"Dad", 1998, C-Print, 61 x 152 cm
Hilliard´s large-format pictures are each composed of several photographs. These square prints represent details of a panorama – a kitchen, a bedroom, or a garden – spread out in front of us. But unlike the traditional panorama, where the viewer or the photographer just turns around without changing his position, Hilliard´s panoramas were taken apart and put together again. At a second glance one perceives that the single prints do not fit neatly. They differ slightly in size or sharpness, or in the angle from which each photograph was taken. Sometimes, some parts are missing.
Whether the protagonists of Hilliard´s photographs are lovers, father and son or just friends – the viewer is immediately caught by the emotions emanating from the scenes. The artist´s view on his subjects is never disengaged, but expressing gentle emotions, at least curiosity. Thus the viewer becomes involved immediately. The photographs can be read as parables of human relationships. ("Within the realm of my photographs what initially appears subjective and intimate is quite often a commentary on the larger contours of life. I continually aspire to represent the spaces we inhabit, relationships we create, and the objects with which we surround ourselves – and hope the messages my photographs deliver, finally speak of my and of our universal experience." D.H.)
Hilliard´s pictures often reduce the distance between viewer and object to a minimum: A hand, for example, or a big tree branch reach out into our world. But from the surface the bough or the hand invite us to follow them into the depth of the picture. Hilliard takes up an old concept of landscape painting, i. e. the idea of raking a promenade inside a painting. The artist himself sees his objects as landscapes: "Through my lens my world is transformed: a countertop, or perhaps a bedspread, or a human figure becomes landscape."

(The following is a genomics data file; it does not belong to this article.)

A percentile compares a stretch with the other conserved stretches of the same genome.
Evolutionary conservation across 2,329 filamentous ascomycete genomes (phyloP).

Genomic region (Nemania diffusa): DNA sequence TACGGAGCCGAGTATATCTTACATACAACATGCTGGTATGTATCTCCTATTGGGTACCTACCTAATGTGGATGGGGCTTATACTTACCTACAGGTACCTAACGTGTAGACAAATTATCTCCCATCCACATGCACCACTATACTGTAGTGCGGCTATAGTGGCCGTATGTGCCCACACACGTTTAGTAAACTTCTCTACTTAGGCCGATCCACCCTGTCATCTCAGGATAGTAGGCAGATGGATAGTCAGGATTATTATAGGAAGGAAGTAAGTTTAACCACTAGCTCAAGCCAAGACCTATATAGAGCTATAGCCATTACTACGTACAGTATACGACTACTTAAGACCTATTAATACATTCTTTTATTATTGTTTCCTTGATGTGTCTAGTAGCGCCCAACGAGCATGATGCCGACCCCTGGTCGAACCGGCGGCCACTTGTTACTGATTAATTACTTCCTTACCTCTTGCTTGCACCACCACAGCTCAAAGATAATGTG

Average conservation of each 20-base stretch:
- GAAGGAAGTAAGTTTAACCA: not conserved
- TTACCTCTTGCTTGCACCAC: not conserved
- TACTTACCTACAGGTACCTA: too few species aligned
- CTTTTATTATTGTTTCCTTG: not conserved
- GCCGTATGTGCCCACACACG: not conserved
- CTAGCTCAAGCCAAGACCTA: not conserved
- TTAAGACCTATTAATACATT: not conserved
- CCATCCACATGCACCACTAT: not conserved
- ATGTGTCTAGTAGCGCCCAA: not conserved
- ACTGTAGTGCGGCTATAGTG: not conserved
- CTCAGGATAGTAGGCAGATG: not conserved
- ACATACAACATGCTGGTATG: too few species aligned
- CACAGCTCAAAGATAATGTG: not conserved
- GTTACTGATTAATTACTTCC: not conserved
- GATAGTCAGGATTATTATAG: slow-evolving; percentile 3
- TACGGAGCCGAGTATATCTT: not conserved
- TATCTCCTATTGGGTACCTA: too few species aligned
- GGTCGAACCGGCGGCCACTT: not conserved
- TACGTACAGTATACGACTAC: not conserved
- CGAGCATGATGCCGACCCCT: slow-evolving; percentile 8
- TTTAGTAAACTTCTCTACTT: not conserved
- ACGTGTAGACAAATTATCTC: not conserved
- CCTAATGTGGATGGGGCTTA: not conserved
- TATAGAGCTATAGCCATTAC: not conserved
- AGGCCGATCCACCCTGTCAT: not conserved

In "Untitled (Tom´s ankle), 1993" we see the entire scenery twice: reflected and concentrated in a round, convex mirror. Mirrors have often played a prominent role in the history of art. Sometimes they show the whole scenery from another point of view. Or they introduce spaces that would otherwise be invisible. In two of the most well-known paintings in art history, Jan van Eyck´s Arnolfini Portrait and Diego Velazquez´ Las Meninas, mirrors show what is going on outside the painting. Hilliard purposefully plays with his knowledge of art history; the great images of the past are an easy part of his world.
David Hilliard, born in 1964 in Lowell/Massachusetts, works and lives in Boston.